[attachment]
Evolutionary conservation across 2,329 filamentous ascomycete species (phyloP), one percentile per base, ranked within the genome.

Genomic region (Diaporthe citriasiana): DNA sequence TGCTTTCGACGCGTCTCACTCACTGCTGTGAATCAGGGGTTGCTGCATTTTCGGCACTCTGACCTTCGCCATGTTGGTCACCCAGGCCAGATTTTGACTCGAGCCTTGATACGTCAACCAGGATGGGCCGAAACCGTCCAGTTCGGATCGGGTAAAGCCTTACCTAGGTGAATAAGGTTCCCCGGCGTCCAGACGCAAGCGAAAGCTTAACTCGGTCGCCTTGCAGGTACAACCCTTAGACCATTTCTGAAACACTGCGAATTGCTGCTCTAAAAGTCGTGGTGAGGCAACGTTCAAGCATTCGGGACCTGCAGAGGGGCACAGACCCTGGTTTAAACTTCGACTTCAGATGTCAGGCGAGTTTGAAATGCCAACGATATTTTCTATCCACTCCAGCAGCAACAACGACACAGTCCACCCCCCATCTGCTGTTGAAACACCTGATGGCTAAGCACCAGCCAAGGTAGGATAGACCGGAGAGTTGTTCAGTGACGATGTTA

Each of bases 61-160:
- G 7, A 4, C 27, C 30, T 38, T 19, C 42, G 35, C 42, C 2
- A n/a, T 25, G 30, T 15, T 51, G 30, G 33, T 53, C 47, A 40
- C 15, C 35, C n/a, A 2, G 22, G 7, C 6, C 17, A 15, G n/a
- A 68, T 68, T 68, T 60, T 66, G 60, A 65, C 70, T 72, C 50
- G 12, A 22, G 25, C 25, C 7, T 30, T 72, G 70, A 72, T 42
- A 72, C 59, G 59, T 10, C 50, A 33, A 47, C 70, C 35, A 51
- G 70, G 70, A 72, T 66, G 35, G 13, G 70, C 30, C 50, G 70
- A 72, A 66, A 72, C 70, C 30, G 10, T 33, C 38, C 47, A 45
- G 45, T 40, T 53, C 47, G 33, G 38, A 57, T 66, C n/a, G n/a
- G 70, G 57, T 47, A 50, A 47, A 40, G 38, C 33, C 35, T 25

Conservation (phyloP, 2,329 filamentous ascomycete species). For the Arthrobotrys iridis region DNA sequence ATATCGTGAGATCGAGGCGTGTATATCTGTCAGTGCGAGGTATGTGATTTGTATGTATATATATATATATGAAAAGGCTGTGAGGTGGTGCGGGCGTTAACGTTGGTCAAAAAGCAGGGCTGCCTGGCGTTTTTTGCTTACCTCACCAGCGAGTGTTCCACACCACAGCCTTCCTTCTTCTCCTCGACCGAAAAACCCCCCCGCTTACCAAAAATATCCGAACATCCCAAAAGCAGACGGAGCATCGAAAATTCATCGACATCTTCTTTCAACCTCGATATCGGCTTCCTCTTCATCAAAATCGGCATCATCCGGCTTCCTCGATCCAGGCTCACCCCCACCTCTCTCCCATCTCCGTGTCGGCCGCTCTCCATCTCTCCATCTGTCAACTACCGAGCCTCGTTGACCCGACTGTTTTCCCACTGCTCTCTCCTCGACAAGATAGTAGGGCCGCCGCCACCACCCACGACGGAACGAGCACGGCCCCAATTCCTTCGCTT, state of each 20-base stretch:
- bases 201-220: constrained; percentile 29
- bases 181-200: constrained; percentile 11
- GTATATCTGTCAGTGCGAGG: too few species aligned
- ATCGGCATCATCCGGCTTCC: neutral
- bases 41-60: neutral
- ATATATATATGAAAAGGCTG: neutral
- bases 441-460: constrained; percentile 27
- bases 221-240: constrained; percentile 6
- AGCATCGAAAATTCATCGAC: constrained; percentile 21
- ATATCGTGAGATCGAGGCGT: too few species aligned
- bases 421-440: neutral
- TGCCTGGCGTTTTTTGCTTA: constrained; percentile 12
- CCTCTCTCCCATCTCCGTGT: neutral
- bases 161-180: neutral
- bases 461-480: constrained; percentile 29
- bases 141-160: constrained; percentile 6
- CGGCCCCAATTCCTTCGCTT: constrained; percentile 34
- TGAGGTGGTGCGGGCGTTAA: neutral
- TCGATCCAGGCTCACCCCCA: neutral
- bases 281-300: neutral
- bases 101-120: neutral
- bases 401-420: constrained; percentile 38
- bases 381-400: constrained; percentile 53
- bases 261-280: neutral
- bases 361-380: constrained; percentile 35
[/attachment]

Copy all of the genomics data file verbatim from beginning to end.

Evolutionary conservation across 2,329 filamentous ascomycete species (phyloP), one percentile per base, ranked within the genome.

Genomic region (Diaporthe citriasiana): DNA sequence TGCTTTCGACGCGTCTCACTCACTGCTGTGAATCAGGGGTTGCTGCATTTTCGGCACTCTGACCTTCGCCATGTTGGTCACCCAGGCCAGATTTTGACTCGAGCCTTGATACGTCAACCAGGATGGGCCGAAACCGTCCAGTTCGGATCGGGTAAAGCCTTACCTAGGTGAATAAGGTTCCCCGGCGTCCAGACGCAAGCGAAAGCTTAACTCGGTCGCCTTGCAGGTACAACCCTTAGACCATTTCTGAAACACTGCGAATTGCTGCTCTAAAAGTCGTGGTGAGGCAACGTTCAAGCATTCGGGACCTGCAGAGGGGCACAGACCCTGGTTTAAACTTCGACTTCAGATGTCAGGCGAGTTTGAAATGCCAACGATATTTTCTATCCACTCCAGCAGCAACAACGACACAGTCCACCCCCCATCTGCTGTTGAAACACCTGATGGCTAAGCACCAGCCAAGGTAGGATAGACCGGAGAGTTGTTCAGTGACGATGTTA

Each of bases 61-160:
- G 7, A 4, C 27, C 30, T 38, T 19, C 42, G 35, C 42, C 2
- A n/a, T 25, G 30, T 15, T 51, G 30, G 33, T 53, C 47, A 40
- C 15, C 35, C n/a, A 2, G 22, G 7, C 6, C 17, A 15, G n/a
- A 68, T 68, T 68, T 60, T 66, G 60, A 65, C 70, T 72, C 50
- G 12, A 22, G 25, C 25, C 7, T 30, T 72, G 70, A 72, T 42
- A 72, C 59, G 59, T 10, C 50, A 33, A 47, C 70, C 35, A 51
- G 70, G 70, A 72, T 66, G 35, G 13, G 70, C 30, C 50, G 70
- A 72, A 66, A 72, C 70, C 30, G 10, T 33, C 38, C 47, A 45
- G 45, T 40, T 53, C 47, G 33, G 38, A 57, T 66, C n/a, G n/a
- G 70, G 57, T 47, A 50, A 47, A 40, G 38, C 33, C 35, T 25

Conservation (phyloP, 2,329 filamentous ascomycete species). For the Arthrobotrys iridis region DNA sequence ATATCGTGAGATCGAGGCGTGTATATCTGTCAGTGCGAGGTATGTGATTTGTATGTATATATATATATATGAAAAGGCTGTGAGGTGGTGCGGGCGTTAACGTTGGTCAAAAAGCAGGGCTGCCTGGCGTTTTTTGCTTACCTCACCAGCGAGTGTTCCACACCACAGCCTTCCTTCTTCTCCTCGACCGAAAAACCCCCCCGCTTACCAAAAATATCCGAACATCCCAAAAGCAGACGGAGCATCGAAAATTCATCGACATCTTCTTTCAACCTCGATATCGGCTTCCTCTTCATCAAAATCGGCATCATCCGGCTTCCTCGATCCAGGCTCACCCCCACCTCTCTCCCATCTCCGTGTCGGCCGCTCTCCATCTCTCCATCTGTCAACTACCGAGCCTCGTTGACCCGACTGTTTTCCCACTGCTCTCTCCTCGACAAGATAGTAGGGCCGCCGCCACCACCCACGACGGAACGAGCACGGCCCCAATTCCTTCGCTT, state of each 20-base stretch:
- bases 201-220: constrained; percentile 29
- bases 181-200: constrained; percentile 11
- GTATATCTGTCAGTGCGAGG: too few species aligned
- ATCGGCATCATCCGGCTTCC: neutral
- bases 41-60: neutral
- ATATATATATGAAAAGGCTG: neutral
- bases 441-460: constrained; percentile 27
- bases 221-240: constrained; percentile 6
- AGCATCGAAAATTCATCGAC: constrained; percentile 21
- ATATCGTGAGATCGAGGCGT: too few species aligned
- bases 421-440: neutral
- TGCCTGGCGTTTTTTGCTTA: constrained; percentile 12
- CCTCTCTCCCATCTCCGTGT: neutral
- bases 161-180: neutral
- bases 461-480: constrained; percentile 29
- bases 141-160: constrained; percentile 6
- CGGCCCCAATTCCTTCGCTT: constrained; percentile 34
- TGAGGTGGTGCGGGCGTTAA: neutral
- TCGATCCAGGCTCACCCCCA: neutral
- bases 281-300: neutral
- bases 101-120: neutral
- bases 401-420: constrained; percentile 38
- bases 381-400: constrained; percentile 53
- bases 261-280: neutral
- bases 361-380: constrained; percentile 35